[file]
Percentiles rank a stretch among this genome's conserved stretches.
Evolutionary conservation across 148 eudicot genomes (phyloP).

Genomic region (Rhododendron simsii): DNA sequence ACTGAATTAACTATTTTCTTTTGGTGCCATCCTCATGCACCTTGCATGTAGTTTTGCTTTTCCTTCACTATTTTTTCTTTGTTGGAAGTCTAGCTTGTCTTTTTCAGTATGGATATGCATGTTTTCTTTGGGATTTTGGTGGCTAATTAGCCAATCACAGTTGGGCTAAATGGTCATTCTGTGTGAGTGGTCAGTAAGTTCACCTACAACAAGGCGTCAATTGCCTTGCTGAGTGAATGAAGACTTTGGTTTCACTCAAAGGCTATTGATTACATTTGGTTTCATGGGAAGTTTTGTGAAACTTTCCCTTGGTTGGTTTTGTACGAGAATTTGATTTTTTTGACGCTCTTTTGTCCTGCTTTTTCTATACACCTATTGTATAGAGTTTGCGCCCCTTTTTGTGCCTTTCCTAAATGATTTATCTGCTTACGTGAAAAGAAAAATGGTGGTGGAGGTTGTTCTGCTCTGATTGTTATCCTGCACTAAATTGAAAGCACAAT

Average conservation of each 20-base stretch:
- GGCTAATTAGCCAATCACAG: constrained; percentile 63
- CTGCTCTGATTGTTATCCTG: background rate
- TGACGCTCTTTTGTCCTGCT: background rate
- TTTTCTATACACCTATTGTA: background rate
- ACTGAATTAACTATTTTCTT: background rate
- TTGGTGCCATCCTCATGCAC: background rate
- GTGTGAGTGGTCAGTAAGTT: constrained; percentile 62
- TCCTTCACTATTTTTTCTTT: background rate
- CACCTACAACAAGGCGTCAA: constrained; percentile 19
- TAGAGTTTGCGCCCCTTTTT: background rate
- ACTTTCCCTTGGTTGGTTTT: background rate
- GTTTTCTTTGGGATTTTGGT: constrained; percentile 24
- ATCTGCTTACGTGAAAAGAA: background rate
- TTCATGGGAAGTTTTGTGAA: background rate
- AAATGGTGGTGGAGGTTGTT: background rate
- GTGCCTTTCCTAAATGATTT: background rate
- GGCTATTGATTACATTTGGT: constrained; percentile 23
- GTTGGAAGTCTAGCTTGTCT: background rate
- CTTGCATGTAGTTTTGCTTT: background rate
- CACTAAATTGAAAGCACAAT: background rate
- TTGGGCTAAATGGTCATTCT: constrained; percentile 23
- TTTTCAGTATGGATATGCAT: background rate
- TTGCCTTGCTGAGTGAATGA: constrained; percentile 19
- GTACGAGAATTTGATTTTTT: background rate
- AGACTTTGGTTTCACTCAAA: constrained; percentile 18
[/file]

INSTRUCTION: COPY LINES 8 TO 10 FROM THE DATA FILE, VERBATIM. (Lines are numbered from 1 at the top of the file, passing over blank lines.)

- TTTTCTATACACCTATTGTA: background rate
- ACTGAATTAACTATTTTCTT: background rate
- TTGGTGCCATCCTCATGCAC: background rate